# Growth Rates: Defining Growth

This is part 2 of our series on Growth Rates, previous segments are available in our archives.

Intuitively, it seems like defining growth should be simple. Given a metric like Revenue, it should be as easy as calculating how much higher revenue is today than it was in the past:

With this simple approach, the Growth Rate is the percentage change in revenue from one month to the next. If we were to chart our Revenue over time, the growth rate would simply be the rate of change between each data point. Take for example the following chart of revenue over time for a sample company:

The growth rate for this company, based on our simple formula, would be a straight line of 10% per month.

However, the straightforward chart above can tell many different stories if we look below the surface, as such a simple growth rate can hide many things. What if your prices changed? What about customers you gained and lost during the month?  For example, consider the two charts below, where the Old Customer Revenue reflects the revenue from all customers who were customers before the beginning of each month and New Customer Revenue reflects the new revenue attained in that single month.

Example A:

Example B:

In Example A, the business is steadily growing with a healthy clip of new customers in addition to existing customers. In Example B the business is losing customers fast, but hiding it behind the rapid addition of new customers! Both examples would result in the same growth rate using our simple formula (the top of the area chart in both cases).

This confusion between new and old customers is an important problem with growth rates that needs to be resolved. Retail stores have this problem in abundance, as the opening of new locations can easily offset declining sales in old locations. As a result, retail stores have their growth rate measured using a metric known as “same-store sales” which only measures growth in stores open at least one year. This separates the true growth of sales from the rate of new openings.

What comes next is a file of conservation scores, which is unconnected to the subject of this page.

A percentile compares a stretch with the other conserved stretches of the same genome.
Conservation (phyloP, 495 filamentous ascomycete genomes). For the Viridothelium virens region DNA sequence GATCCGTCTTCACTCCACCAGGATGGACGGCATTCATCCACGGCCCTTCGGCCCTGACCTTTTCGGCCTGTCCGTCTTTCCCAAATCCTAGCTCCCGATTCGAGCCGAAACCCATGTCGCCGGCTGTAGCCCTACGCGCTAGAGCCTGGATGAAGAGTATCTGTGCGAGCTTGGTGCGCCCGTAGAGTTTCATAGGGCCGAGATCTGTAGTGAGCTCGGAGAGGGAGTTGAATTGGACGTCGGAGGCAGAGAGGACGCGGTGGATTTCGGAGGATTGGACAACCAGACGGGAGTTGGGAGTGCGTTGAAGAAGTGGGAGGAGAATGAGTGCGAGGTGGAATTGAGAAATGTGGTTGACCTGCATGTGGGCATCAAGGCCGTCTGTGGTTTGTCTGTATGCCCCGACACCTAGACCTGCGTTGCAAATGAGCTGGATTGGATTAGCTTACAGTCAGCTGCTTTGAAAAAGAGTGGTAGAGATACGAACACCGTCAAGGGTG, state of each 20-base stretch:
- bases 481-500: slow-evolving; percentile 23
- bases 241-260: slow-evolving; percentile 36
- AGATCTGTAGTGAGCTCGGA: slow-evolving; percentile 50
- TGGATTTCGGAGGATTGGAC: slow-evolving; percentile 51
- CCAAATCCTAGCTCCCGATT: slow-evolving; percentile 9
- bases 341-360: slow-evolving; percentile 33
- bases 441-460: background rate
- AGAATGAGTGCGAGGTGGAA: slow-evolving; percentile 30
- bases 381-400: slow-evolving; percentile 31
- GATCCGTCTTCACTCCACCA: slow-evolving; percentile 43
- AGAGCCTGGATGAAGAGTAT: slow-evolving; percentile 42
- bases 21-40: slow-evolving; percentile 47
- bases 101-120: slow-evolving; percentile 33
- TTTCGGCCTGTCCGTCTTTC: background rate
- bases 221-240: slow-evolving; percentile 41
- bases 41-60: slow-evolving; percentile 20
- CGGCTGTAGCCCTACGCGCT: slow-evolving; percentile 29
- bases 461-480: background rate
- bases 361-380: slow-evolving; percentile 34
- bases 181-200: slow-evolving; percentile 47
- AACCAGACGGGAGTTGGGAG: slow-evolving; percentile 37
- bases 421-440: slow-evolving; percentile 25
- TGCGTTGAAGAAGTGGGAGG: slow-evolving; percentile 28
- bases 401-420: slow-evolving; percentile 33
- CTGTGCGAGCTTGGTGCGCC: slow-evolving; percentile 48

You can modify your growth rate calculation similarly and isolate the growth of existing and new business by taking your churn rate into account. All you need to do is subtract it from our original formulation of growth rate from above:

As we discussed last week, your churn rate might actually be negative in which case it increases your growth rate!

This new growth rate formulation might be a better measure of our business, as it clearly tells us how well we are growing in terms of retained customer value. However, there are still challenges with this approach:

• Short months. Some months have more days (31) than others (28 or 30) which means a longer time to generate revenue. As a result, February may always look like a slow growth month! Weeks can be shorter due to holidays as well, making our growth rate move around more than it should.
• Metric components. Understanding the drivers of growth can be as important as the growth rate itself. Your ability to breakdown your growth rate into components is directly tied to how you calculate that growth rate.

Just like with churn, there is no magic formula for growth rate and you will need to decide for yourself how best to measure growth in your business. What we have covered so far should be enough to get you started on defining growth for your business and finding a way to calculate it accordingly.

Tomorrow we’ll take this a step further by thinking about how growth rates themselves change over time when we cover compound growth rates.

Quote of the Day: “Man is not what he thinks he is, he is what he hides.” ― André Malraux